Digoxin is the only cardiac glycoside available
widely and used clinically now.
Digoxin: DIGOXIN 0.25 mg tab., 0.05 mg/ml pediatric
elixir, 0.5 mg/2 ml inj. LANOXIN 0.25 mg tab,
CARDIOXIN, DIXIN 0.25 mg tab, 0.5 mg/2 ml inj.
Toxicity of digitalis is high, margin of safety is
low (therapeutic index 1.5–3). Higher cardiac
mortality has been reported among patients with
steady-state plasma digoxin levels > 1.1 ng/ml
but still within the therapeutic range during
maintenance therapy. About 25% patients deve-
lop one or other toxic symptom. The manifes-
Extracardiac Anorexia, nausea, vomiting and
abdominal pain are usually reported first: are due
to gastric irritation, mesenteric vasoconstriction
and CTZ stimulation. Fatigue, malaise, headache,
mental confusion, restlessness, hyperapnoea,
disorientation, psychosis and visual disturbances
are the other complaints. Skin rashes and
gynaecomastia are rare.
Cardiac Almost every type of arrhythmia can
be produced by digitalis: pulsus bigeminus, nodal
and ventricular extrasystoles, ventricular
tachycardia and terminally ventricular fibrillation.
Partial to complete A-V block may be the sole
cardiac toxicity, or it may accompany other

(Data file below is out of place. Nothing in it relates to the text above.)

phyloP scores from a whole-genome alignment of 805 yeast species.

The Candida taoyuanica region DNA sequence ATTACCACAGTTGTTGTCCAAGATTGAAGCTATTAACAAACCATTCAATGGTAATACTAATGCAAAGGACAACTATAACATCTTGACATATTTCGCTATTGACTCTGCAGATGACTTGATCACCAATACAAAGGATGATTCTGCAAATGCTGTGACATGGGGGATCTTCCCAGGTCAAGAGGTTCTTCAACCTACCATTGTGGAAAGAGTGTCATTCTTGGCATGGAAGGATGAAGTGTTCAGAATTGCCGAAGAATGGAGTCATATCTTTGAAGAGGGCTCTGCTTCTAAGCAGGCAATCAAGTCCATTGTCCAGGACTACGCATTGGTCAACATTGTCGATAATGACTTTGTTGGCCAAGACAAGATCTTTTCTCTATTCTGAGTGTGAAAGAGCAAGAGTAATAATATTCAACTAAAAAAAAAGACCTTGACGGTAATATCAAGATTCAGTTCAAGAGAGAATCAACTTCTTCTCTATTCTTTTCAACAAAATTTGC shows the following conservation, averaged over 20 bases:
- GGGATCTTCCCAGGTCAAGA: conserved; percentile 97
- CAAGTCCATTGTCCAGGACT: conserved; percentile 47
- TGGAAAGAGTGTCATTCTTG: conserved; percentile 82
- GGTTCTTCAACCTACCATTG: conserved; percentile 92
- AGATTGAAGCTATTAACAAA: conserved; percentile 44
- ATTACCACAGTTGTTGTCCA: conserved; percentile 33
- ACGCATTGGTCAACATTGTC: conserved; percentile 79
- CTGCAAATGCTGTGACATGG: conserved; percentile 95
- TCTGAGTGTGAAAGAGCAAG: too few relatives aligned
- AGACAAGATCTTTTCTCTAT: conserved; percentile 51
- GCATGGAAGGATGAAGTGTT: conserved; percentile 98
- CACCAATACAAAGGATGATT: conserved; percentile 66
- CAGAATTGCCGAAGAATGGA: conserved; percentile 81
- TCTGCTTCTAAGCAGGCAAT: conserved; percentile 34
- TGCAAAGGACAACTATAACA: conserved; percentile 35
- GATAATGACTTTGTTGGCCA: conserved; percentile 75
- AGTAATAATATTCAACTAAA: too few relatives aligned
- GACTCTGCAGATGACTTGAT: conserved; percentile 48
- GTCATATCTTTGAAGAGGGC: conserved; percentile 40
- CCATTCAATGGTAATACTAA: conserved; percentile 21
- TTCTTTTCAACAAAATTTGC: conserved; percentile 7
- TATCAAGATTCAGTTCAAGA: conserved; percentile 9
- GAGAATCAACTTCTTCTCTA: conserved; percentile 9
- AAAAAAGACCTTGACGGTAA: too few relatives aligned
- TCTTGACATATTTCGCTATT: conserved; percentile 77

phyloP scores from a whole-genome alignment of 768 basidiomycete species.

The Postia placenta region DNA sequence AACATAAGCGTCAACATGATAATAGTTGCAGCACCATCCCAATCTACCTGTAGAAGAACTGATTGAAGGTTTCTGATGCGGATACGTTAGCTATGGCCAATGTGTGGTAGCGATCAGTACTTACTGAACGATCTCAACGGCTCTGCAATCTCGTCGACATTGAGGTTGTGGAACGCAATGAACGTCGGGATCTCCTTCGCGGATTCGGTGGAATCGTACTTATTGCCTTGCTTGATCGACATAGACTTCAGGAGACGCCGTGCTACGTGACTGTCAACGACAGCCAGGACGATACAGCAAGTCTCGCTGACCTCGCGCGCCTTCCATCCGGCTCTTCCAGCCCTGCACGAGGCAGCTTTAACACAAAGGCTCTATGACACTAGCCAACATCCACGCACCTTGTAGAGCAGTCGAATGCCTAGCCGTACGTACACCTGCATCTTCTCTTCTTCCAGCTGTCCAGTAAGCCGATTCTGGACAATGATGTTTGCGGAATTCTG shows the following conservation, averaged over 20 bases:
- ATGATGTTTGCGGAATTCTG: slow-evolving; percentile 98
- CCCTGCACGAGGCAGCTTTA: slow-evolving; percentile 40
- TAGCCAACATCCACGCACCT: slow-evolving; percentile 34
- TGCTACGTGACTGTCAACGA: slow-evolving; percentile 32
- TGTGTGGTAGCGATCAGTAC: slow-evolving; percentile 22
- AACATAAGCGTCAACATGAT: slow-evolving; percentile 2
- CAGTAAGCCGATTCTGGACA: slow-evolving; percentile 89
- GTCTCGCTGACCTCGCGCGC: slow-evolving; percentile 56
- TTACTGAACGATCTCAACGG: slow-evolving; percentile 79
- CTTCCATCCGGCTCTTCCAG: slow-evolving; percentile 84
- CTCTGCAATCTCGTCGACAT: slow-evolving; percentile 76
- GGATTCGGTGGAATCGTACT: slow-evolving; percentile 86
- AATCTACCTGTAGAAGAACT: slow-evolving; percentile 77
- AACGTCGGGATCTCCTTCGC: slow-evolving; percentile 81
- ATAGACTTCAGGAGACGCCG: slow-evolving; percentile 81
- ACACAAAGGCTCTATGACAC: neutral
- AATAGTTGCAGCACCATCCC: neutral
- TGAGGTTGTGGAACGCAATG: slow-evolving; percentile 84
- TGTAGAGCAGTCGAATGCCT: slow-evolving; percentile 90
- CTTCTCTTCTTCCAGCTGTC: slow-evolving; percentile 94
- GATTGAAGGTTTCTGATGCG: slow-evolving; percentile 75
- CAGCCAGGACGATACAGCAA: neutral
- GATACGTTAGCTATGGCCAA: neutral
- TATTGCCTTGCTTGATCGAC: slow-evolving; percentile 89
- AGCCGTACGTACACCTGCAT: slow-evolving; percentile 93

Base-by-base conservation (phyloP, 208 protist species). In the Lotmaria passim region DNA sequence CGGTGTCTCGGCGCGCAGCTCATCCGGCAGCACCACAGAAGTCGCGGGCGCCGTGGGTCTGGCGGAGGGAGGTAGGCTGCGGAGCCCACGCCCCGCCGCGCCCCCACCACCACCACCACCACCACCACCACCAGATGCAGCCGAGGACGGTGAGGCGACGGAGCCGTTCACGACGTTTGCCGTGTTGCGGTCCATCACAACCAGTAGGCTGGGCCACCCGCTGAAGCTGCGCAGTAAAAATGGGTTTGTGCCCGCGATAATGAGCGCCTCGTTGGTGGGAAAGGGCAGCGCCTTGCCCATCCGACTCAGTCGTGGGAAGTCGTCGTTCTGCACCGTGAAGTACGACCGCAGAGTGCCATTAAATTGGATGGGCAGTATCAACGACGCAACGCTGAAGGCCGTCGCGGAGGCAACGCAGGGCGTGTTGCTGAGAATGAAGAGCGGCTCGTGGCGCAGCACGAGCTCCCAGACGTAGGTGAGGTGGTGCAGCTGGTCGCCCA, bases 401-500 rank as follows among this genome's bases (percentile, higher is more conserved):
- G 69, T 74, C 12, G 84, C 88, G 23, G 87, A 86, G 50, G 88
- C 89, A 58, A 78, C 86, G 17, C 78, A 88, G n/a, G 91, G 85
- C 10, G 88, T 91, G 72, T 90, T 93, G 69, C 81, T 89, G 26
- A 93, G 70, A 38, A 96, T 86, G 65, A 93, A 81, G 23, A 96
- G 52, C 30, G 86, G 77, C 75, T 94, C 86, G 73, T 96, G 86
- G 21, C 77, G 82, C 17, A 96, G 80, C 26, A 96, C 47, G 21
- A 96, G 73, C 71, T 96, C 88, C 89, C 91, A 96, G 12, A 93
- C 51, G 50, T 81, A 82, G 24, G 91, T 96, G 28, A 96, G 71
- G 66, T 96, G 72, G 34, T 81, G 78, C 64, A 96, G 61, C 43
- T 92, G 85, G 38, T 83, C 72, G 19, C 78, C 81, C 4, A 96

arrhythmias. Severe bradycardia, atrial extra-
systoles, AF or AFl have also been noted. In about
2/3 patients showing toxicity, extracardiac
symptoms precede cardiac; in the rest serious
cardiac arrhythmias are the first manifestation.
Treatment Further doses of digoxins must be
stopped at the earliest sign of toxicity; nothing
more needs to be done in many patients, especially
if the manifestations are only extracardiac.
(a) For tachyarrhythmias When caused by
chronic use of digitalis and diuretics (both induce
K+ depletion)—infuse KCl 20 m.mol/hour (max.
100 m. mol) i.v. or give orally in milder cases.
High extracellular K+ decreases binding of the
glycosides to Na+K+ATPase by favouring a
conformation of the enzyme that has lower affinity
for the glycoside, and K+ tends to antagonize
digitalis induced enhanced automaticity. When
toxicity is due to acute ingestion of large doses
of digoxin, plasma K+ may be high; it should
not be given from outside. In any case, it is
desirable to measure serum K+ to guide KCl
therapy. K+ is contraindicated if higher degree
of A-V block is present, because complete
A-V block and ventricular asystole may be
(b) For ventricular arrhythmias Lidocaine i.v.
repeated as required is the drug of choice. It
suppresses the excessive automaticity, but does
not accentuate A-V block. Quinidine, procaina-
mide and propafenone are contraindicated.